In 1984, when the research of her husband, Dr. Caldwell Esselstyn, pointed to the link between meat and dairy consumption and cancer and heart disease, Ann Esselstyn started creating whole-food vegan meals for her family without help from the internet or cookbooks. Now their thriving vegan family says that health and vitality are the greatest gifts they’ve received. Ann (86) and her daughter Jane (56) are still at it, helping others discover the disease-fighting and immune-boosting power of plants with their cookbooks and YouTube channel (when they aren’t running, weightlifting, or doing yoga). Enjoy these recipes adapted from Be a Plant-Based Woman Warrior, and discover how vibrant vegan food can help you feel your best at any age.
Makes 3 to 4 servings
3 Tbsp. low-sodium tamari
2 Tbsp. rice vinegar
2 Tbsp. maple syrup
1 Tbsp. tamarind purée or ketchup (with no high-fructose corn syrup)
1/2 tsp. hot sauce
8 oz. pad thai–style brown rice noodles
1 onion, sliced into half moons
3 cloves garlic, minced
8 oz. extra-firm tofu, cubed
1/4 cup julienned carrots
1/2 red bell pepper, julienned
1/2 cup thinly sliced purple cabbage
3 green onions, chopped
1–2 cups mung bean sprouts
1/2 cup roughly chopped cilantro
1 avocado, cubed
1/2 cup coarsely chopped dry-roasted peanuts (no oil or salt added)
1 lime, cut into wedges
- In a small bowl, whisk together the tamari, rice vinegar, maple syrup, tamarind purée or ketchup, and hot sauce. Set aside.
- Cook the noodles according to the package directions. Drain.
- In a large nonstick pan over medium-high heat, cook the onion until translucent, about 3 minutes. If the pan gets dry, add 1 tablespoonful of water. Add the garlic and continue stirring for another minute or two before adding the tofu, carrots, red pepper, purple cabbage, and green onions. If the pan gets too dry, add 1 tablespoonful of water at a time, as needed.
- When the vegetables are tender-crisp, add the noodles to the pan along with the pad thai sauce. Toss gently.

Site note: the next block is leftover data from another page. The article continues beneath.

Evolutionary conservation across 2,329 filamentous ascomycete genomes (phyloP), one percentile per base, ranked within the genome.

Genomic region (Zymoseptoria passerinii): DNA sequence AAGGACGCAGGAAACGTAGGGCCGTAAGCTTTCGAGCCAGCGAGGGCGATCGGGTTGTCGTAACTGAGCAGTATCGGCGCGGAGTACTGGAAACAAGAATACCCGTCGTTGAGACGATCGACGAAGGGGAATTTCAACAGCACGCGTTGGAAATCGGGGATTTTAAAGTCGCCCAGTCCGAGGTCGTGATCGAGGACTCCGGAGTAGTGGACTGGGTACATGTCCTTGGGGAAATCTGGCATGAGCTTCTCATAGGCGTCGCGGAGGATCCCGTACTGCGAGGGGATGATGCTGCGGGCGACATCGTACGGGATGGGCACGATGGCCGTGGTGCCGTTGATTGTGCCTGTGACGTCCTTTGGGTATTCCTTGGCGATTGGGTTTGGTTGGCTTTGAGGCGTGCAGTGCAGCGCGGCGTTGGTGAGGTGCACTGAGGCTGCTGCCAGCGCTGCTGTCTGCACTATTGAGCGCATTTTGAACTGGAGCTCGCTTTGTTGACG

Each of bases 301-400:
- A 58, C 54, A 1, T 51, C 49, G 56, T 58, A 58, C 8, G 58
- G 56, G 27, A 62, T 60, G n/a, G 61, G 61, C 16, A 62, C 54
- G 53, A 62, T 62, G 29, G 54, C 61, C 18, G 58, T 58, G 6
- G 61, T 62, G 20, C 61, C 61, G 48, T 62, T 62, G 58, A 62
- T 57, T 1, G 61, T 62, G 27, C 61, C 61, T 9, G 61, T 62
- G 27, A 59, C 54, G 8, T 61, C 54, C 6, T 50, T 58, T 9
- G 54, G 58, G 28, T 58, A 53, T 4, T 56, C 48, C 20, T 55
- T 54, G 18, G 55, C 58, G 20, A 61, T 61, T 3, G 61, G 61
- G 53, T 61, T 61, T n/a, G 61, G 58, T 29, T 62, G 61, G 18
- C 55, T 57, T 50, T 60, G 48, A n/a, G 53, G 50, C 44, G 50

- Serve topped with the mung bean sprouts, cilantro, avocado, chopped peanuts, and lime wedges.
Makes 4 to 6 servings
1 large Japanese sweet potato
6 medium Yukon Gold potatoes
1 large sweet onion, cut into 8 chunks
6 large cloves garlic
6 Tbsp. nutritional yeast
Pinch cayenne pepper
1/2 tsp. ground black pepper
1 cup unsweetened almond or other nondairy milk
4–6 cups kale, stems removed, leaves chopped and steamed
3 chopped green onions
Sweet or smoked paprika, for garnish
- Preheat the oven to 400°F/200°C. Line a sheet pan with parchment paper.
- Scrub the potatoes and poke each with a knife. Place them on the sheet pan.
- Wrap the onion chunks and peeled whole garlic cloves together in foil and place on the sheet pan. Bake for an hour, or until the potatoes are soft.
- Carefully unwrap the onion and garlic and (along with the released juices) blend in a food processor until smooth.
- Once the potatoes are cool enough to handle, cut them in half lengthwise, scoop out the insides, and place in a large bowl. Place the empty potato skins in a baking dish.
- With a fork or potato masher, mash the potatoes until smooth.
- Stir in the onion and garlic mixture along with the nutritional yeast, cayenne, and black pepper. Add the nondairy milk as needed. Stir in the steamed kale and green onions.
- Fill each potato skin with the potato mixture, sprinkle with the paprika, and bake for 30 minutes.
Makes 8 servings
1 10-oz. package frozen raspberries, slightly thawed
1 Tbsp. raspberry balsamic vinegar (optional)
12 oz. lite firm silken tofu
1/2 cup maple syrup
3 Tbsp. lime juice
Zest of 1 lime
4 fresh peaches, each sliced into 8 sections
- Blend the raspberries and vinegar (if using) in a food processor until smooth. Transfer to a bowl and set aside.
- Clean the food processor and then blend the tofu, maple syrup, lime juice, and zest until very smooth. Refrigerate the mousse for at least 10 minutes.
- To assemble, place 4 peach slices in each bowl. Cover with 2 to 3 tablespoonfuls of lime mousse and top with a tablespoonful of raspberry sauce.